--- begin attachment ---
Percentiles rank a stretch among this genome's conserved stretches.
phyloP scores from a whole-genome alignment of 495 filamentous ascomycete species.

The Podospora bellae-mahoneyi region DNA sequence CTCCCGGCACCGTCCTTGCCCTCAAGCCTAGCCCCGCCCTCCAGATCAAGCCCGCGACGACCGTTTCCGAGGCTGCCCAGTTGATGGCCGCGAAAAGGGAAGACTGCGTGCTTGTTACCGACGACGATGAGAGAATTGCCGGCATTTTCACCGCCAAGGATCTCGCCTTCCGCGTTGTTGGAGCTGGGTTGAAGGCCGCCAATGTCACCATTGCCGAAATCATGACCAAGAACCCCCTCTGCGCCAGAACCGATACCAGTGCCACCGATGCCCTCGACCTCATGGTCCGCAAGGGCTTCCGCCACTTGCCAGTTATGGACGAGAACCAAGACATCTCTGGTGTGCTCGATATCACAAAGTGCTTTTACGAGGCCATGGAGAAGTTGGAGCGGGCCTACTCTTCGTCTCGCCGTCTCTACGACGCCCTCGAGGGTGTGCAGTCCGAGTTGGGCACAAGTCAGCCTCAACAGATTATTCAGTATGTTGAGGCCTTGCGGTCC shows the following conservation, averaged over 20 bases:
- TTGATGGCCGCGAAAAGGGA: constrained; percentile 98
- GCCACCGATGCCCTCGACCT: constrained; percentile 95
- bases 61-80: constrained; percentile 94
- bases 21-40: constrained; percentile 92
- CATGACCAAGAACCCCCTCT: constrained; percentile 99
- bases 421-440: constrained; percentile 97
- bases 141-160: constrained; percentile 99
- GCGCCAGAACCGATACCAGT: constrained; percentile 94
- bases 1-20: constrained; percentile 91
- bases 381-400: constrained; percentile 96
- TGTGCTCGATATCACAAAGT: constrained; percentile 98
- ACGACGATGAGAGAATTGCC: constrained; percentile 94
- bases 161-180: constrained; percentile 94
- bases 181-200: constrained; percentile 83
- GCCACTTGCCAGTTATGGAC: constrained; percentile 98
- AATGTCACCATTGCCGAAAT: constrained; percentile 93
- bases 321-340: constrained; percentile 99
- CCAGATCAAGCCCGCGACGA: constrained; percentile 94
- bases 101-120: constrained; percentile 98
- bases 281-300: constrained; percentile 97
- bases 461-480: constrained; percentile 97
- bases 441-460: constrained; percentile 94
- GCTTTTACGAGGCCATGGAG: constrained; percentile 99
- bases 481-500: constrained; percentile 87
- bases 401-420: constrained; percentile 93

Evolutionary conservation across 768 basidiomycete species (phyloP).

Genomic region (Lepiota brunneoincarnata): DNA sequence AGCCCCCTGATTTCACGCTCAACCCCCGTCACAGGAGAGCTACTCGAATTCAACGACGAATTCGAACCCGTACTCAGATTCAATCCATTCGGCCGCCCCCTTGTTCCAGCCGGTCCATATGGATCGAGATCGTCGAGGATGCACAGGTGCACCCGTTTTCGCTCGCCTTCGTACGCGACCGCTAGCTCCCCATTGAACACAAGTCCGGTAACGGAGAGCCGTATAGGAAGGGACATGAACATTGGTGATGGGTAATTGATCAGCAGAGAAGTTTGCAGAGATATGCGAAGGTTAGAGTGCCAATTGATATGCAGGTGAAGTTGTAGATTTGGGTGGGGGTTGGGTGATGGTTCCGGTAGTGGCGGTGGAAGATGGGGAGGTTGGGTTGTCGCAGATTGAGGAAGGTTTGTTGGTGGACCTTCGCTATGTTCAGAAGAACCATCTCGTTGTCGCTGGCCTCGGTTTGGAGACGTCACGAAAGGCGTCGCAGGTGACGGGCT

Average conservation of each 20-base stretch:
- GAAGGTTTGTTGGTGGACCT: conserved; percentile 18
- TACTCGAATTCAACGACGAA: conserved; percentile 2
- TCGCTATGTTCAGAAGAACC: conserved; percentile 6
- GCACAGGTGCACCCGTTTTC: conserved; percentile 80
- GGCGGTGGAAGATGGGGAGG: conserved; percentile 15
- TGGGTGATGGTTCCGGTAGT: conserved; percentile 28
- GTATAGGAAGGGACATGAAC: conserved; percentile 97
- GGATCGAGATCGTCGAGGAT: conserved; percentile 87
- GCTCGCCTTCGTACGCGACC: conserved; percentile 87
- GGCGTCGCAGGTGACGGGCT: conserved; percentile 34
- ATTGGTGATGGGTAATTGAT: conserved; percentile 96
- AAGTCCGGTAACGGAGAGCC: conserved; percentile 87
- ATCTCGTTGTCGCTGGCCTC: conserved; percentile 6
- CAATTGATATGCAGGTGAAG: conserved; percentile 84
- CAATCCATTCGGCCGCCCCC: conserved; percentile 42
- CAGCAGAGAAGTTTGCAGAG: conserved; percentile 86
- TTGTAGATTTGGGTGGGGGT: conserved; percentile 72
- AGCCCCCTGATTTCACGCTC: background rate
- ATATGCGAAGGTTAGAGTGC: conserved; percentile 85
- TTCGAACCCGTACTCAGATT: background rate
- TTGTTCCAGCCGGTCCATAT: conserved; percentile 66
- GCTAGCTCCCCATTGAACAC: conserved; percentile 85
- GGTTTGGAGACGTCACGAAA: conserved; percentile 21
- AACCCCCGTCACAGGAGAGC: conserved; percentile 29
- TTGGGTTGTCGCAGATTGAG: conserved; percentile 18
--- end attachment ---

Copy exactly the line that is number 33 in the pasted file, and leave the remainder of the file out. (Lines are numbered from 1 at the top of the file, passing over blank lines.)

- TACTCGAATTCAACGACGAA: conserved; percentile 2